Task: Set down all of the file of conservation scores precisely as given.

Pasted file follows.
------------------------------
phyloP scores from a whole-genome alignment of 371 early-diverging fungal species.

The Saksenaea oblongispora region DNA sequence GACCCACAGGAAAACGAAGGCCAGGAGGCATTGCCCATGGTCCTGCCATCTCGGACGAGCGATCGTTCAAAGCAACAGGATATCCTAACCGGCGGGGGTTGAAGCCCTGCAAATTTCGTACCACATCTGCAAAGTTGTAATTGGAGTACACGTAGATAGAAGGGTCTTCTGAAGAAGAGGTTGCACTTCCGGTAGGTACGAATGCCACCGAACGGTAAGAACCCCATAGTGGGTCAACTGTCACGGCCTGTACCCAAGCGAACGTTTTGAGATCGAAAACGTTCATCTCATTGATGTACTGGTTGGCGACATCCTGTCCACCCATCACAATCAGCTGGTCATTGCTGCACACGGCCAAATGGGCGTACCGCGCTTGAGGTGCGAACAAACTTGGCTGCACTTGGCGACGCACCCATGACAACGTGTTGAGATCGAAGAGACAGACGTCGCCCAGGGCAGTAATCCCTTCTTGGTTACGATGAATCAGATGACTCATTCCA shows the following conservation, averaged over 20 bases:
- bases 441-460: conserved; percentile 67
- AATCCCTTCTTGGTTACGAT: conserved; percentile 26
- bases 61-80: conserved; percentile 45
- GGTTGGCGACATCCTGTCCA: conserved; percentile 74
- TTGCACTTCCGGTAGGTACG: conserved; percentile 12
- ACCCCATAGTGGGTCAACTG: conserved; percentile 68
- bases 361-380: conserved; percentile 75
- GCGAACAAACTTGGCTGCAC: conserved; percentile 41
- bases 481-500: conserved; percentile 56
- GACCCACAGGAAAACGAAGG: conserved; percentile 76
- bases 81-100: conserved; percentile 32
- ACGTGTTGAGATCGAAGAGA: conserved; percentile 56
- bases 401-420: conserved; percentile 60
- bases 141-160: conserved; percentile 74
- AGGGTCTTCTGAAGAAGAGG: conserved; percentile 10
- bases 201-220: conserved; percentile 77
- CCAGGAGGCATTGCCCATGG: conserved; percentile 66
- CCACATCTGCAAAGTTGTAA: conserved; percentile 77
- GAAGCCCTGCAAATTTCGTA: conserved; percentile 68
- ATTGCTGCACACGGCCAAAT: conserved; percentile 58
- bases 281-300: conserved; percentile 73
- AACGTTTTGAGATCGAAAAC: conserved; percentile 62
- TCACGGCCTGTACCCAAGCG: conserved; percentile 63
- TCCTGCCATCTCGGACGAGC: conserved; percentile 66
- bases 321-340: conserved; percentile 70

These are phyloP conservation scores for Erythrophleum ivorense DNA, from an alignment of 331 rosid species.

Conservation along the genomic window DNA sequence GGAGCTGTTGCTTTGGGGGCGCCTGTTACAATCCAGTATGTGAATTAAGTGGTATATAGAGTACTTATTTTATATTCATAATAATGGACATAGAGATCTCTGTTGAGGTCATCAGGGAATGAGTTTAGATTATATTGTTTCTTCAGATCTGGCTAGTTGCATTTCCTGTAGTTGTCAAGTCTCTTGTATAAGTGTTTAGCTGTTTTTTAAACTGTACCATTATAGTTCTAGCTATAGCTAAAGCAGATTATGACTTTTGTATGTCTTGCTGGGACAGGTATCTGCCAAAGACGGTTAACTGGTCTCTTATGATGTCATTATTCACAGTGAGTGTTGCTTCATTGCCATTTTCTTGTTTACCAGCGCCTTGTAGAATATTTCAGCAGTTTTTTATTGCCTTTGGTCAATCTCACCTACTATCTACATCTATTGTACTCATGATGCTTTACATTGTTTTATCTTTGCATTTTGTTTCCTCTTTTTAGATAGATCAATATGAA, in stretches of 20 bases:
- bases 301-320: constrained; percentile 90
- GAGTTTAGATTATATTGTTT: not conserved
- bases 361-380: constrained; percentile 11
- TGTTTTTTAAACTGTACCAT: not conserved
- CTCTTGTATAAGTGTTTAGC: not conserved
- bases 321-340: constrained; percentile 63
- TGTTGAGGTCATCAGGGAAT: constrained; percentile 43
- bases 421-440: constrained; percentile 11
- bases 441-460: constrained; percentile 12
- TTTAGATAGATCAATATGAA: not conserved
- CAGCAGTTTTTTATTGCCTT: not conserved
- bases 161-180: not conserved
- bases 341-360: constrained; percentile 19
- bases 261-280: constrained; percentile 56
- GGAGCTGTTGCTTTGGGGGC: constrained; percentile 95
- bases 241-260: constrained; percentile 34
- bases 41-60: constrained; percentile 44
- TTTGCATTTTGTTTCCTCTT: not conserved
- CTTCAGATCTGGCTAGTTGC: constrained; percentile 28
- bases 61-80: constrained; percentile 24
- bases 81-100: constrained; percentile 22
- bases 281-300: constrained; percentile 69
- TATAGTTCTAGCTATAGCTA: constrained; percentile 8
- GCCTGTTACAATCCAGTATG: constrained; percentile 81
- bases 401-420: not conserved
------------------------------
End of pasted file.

phyloP scores from a whole-genome alignment of 371 early-diverging fungal species.

The Saksenaea oblongispora region DNA sequence GACCCACAGGAAAACGAAGGCCAGGAGGCATTGCCCATGGTCCTGCCATCTCGGACGAGCGATCGTTCAAAGCAACAGGATATCCTAACCGGCGGGGGTTGAAGCCCTGCAAATTTCGTACCACATCTGCAAAGTTGTAATTGGAGTACACGTAGATAGAAGGGTCTTCTGAAGAAGAGGTTGCACTTCCGGTAGGTACGAATGCCACCGAACGGTAAGAACCCCATAGTGGGTCAACTGTCACGGCCTGTACCCAAGCGAACGTTTTGAGATCGAAAACGTTCATCTCATTGATGTACTGGTTGGCGACATCCTGTCCACCCATCACAATCAGCTGGTCATTGCTGCACACGGCCAAATGGGCGTACCGCGCTTGAGGTGCGAACAAACTTGGCTGCACTTGGCGACGCACCCATGACAACGTGTTGAGATCGAAGAGACAGACGTCGCCCAGGGCAGTAATCCCTTCTTGGTTACGATGAATCAGATGACTCATTCCA shows the following conservation, averaged over 20 bases:
- bases 441-460: conserved; percentile 67
- AATCCCTTCTTGGTTACGAT: conserved; percentile 26
- bases 61-80: conserved; percentile 45
- GGTTGGCGACATCCTGTCCA: conserved; percentile 74
- TTGCACTTCCGGTAGGTACG: conserved; percentile 12
- ACCCCATAGTGGGTCAACTG: conserved; percentile 68
- bases 361-380: conserved; percentile 75
- GCGAACAAACTTGGCTGCAC: conserved; percentile 41
- bases 481-500: conserved; percentile 56
- GACCCACAGGAAAACGAAGG: conserved; percentile 76
- bases 81-100: conserved; percentile 32
- ACGTGTTGAGATCGAAGAGA: conserved; percentile 56
- bases 401-420: conserved; percentile 60
- bases 141-160: conserved; percentile 74
- AGGGTCTTCTGAAGAAGAGG: conserved; percentile 10
- bases 201-220: conserved; percentile 77
- CCAGGAGGCATTGCCCATGG: conserved; percentile 66
- CCACATCTGCAAAGTTGTAA: conserved; percentile 77
- GAAGCCCTGCAAATTTCGTA: conserved; percentile 68
- ATTGCTGCACACGGCCAAAT: conserved; percentile 58
- bases 281-300: conserved; percentile 73
- AACGTTTTGAGATCGAAAAC: conserved; percentile 62
- TCACGGCCTGTACCCAAGCG: conserved; percentile 63
- TCCTGCCATCTCGGACGAGC: conserved; percentile 66
- bases 321-340: conserved; percentile 70

These are phyloP conservation scores for Erythrophleum ivorense DNA, from an alignment of 331 rosid species.

Conservation along the genomic window DNA sequence GGAGCTGTTGCTTTGGGGGCGCCTGTTACAATCCAGTATGTGAATTAAGTGGTATATAGAGTACTTATTTTATATTCATAATAATGGACATAGAGATCTCTGTTGAGGTCATCAGGGAATGAGTTTAGATTATATTGTTTCTTCAGATCTGGCTAGTTGCATTTCCTGTAGTTGTCAAGTCTCTTGTATAAGTGTTTAGCTGTTTTTTAAACTGTACCATTATAGTTCTAGCTATAGCTAAAGCAGATTATGACTTTTGTATGTCTTGCTGGGACAGGTATCTGCCAAAGACGGTTAACTGGTCTCTTATGATGTCATTATTCACAGTGAGTGTTGCTTCATTGCCATTTTCTTGTTTACCAGCGCCTTGTAGAATATTTCAGCAGTTTTTTATTGCCTTTGGTCAATCTCACCTACTATCTACATCTATTGTACTCATGATGCTTTACATTGTTTTATCTTTGCATTTTGTTTCCTCTTTTTAGATAGATCAATATGAA, in stretches of 20 bases:
- bases 301-320: constrained; percentile 90
- GAGTTTAGATTATATTGTTT: not conserved
- bases 361-380: constrained; percentile 11
- TGTTTTTTAAACTGTACCAT: not conserved
- CTCTTGTATAAGTGTTTAGC: not conserved
- bases 321-340: constrained; percentile 63
- TGTTGAGGTCATCAGGGAAT: constrained; percentile 43
- bases 421-440: constrained; percentile 11
- bases 441-460: constrained; percentile 12
- TTTAGATAGATCAATATGAA: not conserved
- CAGCAGTTTTTTATTGCCTT: not conserved
- bases 161-180: not conserved
- bases 341-360: constrained; percentile 19
- bases 261-280: constrained; percentile 56
- GGAGCTGTTGCTTTGGGGGC: constrained; percentile 95
- bases 241-260: constrained; percentile 34
- bases 41-60: constrained; percentile 44
- TTTGCATTTTGTTTCCTCTT: not conserved
- CTTCAGATCTGGCTAGTTGC: constrained; percentile 28
- bases 61-80: constrained; percentile 24
- bases 81-100: constrained; percentile 22
- bases 281-300: constrained; percentile 69
- TATAGTTCTAGCTATAGCTA: constrained; percentile 8
- GCCTGTTACAATCCAGTATG: constrained; percentile 81
- bases 401-420: not conserved